The Erie Zoo held an event on July 23 to raise awareness and stress the need for conversation of certain animals that people tend to be afraid of.
We checked in with the zoo to see which critters they had on display for guests to learn about.
The Erie Zoo celebrated reptiles, amphibians, and insects that are endangered.
Many people find some of these animals to be creepy and or gross, but this event was meant to show people that these creatures are nothing to be afraid of.
The Erie Zoo held its first R.A.I.S.E. Up for Conversation event on Saturday. R.A.I.S.E. stands for reptiles, amphibians, invertebrate, species, extravaganza.
Staff members at the zoo hoped that people left this event with a better understanding of animals and that they raise a good amount of money to go towards conservation efforts.
“We are celebrating the creepy crawlies of the world that don’t often get much attention when it comes to conservation. As an example, the reptiles, all the reptile species in the world, one out of every five are considered to be endangered. So not a lot of conservation efforts going out there to help them, and a lot of the proceeds are going towards these conservation efforts,” said Kylie Kaspick, Erie Zoo Marketing and Events Assistant.
Some of the animals that were on display included scorpions, snakes, bearded dragons, turtles, butterflies, and more.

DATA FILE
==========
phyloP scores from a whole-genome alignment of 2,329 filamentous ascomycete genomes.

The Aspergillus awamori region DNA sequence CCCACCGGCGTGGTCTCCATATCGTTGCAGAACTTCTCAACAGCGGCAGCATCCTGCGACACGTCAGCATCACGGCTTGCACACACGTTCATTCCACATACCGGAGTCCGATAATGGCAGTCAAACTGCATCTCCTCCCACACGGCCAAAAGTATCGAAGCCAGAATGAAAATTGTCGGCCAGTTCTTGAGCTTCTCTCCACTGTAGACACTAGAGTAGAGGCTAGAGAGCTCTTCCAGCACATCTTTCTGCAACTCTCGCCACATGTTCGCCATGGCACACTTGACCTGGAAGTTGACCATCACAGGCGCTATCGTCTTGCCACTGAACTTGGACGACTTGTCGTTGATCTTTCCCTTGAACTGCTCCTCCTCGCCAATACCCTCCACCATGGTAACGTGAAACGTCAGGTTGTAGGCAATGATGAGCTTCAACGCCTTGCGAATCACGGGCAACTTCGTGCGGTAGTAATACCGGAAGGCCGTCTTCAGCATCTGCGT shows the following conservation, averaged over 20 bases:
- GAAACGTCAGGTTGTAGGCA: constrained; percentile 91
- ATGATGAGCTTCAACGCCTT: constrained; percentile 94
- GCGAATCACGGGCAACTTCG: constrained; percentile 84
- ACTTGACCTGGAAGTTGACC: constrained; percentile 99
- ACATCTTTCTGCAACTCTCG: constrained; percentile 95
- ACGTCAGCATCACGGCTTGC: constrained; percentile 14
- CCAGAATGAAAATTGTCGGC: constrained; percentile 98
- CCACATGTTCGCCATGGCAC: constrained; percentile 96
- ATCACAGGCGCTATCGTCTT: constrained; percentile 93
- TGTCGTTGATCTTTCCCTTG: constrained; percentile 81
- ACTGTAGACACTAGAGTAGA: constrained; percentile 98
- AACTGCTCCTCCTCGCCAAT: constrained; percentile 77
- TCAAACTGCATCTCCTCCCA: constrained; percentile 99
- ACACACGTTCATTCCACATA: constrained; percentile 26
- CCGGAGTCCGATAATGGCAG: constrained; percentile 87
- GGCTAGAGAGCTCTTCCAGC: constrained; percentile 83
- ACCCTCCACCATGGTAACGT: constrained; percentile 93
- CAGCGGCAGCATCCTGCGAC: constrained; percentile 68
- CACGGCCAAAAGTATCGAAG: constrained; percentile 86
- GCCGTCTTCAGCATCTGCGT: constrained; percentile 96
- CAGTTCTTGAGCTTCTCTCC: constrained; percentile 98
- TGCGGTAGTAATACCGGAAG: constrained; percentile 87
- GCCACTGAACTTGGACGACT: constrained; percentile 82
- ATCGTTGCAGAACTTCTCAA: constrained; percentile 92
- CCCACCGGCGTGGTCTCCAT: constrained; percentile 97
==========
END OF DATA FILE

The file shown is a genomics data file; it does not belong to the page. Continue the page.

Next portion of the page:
Throughout the day, guests were invited to take a closer look by participating in conversations with zoo keepers, veterinary technicians, and tables where they had the opportunity to touch the animals assisted by zoo volunteers.
Guests also had the ability to feed yellow footed tortoises and see what it looks like when staff members feed the alligator at the zoo.
Although many people can be afraid of these types of animals and creatures, staff members at the zoo told us they can be quite beneficial to our environments.
“Some of these animals are pollinators. Some of these animals kill pests and other invertebrates that tend to bug us a lot. They keep populations at bay. They keep the dirt airyated, and they create new dirt and all that kind of stuff. So they’re very, very important to our environment,” said Kaspick.
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Following people’s visit on Saturday, the Erie Zoo hopes that those in attendance now have a newfound respect for these animals.